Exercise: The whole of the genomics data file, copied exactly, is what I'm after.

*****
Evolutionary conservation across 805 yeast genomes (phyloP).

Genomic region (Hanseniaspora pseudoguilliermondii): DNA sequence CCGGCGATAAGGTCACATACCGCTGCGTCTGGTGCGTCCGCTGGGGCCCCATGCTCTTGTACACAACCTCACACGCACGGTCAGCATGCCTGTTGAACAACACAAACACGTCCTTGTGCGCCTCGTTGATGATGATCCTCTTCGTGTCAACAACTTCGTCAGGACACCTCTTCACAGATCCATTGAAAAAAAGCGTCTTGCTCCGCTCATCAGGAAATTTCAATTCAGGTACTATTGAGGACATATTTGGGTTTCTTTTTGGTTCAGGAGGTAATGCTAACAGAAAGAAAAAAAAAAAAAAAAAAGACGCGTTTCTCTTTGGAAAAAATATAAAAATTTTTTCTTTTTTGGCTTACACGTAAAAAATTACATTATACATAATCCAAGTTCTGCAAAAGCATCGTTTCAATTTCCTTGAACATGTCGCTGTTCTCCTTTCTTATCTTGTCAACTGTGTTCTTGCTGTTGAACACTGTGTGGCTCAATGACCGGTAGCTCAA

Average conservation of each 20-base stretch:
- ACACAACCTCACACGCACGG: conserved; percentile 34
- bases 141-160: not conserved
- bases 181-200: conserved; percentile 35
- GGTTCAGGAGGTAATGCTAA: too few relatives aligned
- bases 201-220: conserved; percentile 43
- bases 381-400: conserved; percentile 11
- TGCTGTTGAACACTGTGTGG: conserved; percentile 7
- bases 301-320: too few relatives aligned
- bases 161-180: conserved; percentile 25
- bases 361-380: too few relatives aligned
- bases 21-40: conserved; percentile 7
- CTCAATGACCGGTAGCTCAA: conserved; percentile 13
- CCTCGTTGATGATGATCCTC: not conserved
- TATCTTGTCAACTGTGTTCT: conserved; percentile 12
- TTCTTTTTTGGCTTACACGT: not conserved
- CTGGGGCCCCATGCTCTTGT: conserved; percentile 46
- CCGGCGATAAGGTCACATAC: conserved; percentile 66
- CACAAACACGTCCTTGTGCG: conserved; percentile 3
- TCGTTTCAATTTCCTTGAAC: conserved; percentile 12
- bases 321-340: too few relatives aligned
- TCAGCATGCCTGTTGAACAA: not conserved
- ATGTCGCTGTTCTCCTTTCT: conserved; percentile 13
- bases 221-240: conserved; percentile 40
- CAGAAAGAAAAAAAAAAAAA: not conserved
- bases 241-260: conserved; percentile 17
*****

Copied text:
Evolutionary conservation across 805 yeast genomes (phyloP).

Genomic region (Hanseniaspora pseudoguilliermondii): DNA sequence CCGGCGATAAGGTCACATACCGCTGCGTCTGGTGCGTCCGCTGGGGCCCCATGCTCTTGTACACAACCTCACACGCACGGTCAGCATGCCTGTTGAACAACACAAACACGTCCTTGTGCGCCTCGTTGATGATGATCCTCTTCGTGTCAACAACTTCGTCAGGACACCTCTTCACAGATCCATTGAAAAAAAGCGTCTTGCTCCGCTCATCAGGAAATTTCAATTCAGGTACTATTGAGGACATATTTGGGTTTCTTTTTGGTTCAGGAGGTAATGCTAACAGAAAGAAAAAAAAAAAAAAAAAAGACGCGTTTCTCTTTGGAAAAAATATAAAAATTTTTTCTTTTTTGGCTTACACGTAAAAAATTACATTATACATAATCCAAGTTCTGCAAAAGCATCGTTTCAATTTCCTTGAACATGTCGCTGTTCTCCTTTCTTATCTTGTCAACTGTGTTCTTGCTGTTGAACACTGTGTGGCTCAATGACCGGTAGCTCAA

Average conservation of each 20-base stretch:
- ACACAACCTCACACGCACGG: conserved; percentile 34
- bases 141-160: not conserved
- bases 181-200: conserved; percentile 35
- GGTTCAGGAGGTAATGCTAA: too few relatives aligned
- bases 201-220: conserved; percentile 43
- bases 381-400: conserved; percentile 11
- TGCTGTTGAACACTGTGTGG: conserved; percentile 7
- bases 301-320: too few relatives aligned
- bases 161-180: conserved; percentile 25
- bases 361-380: too few relatives aligned
- bases 21-40: conserved; percentile 7
- CTCAATGACCGGTAGCTCAA: conserved; percentile 13
- CCTCGTTGATGATGATCCTC: not conserved
- TATCTTGTCAACTGTGTTCT: conserved; percentile 12
- TTCTTTTTTGGCTTACACGT: not conserved
- CTGGGGCCCCATGCTCTTGT: conserved; percentile 46
- CCGGCGATAAGGTCACATAC: conserved; percentile 66
- CACAAACACGTCCTTGTGCG: conserved; percentile 3
- TCGTTTCAATTTCCTTGAAC: conserved; percentile 12
- bases 321-340: too few relatives aligned
- TCAGCATGCCTGTTGAACAA: not conserved
- ATGTCGCTGTTCTCCTTTCT: conserved; percentile 13
- bases 221-240: conserved; percentile 40
- CAGAAAGAAAAAAAAAAAAA: not conserved
- bases 241-260: conserved; percentile 17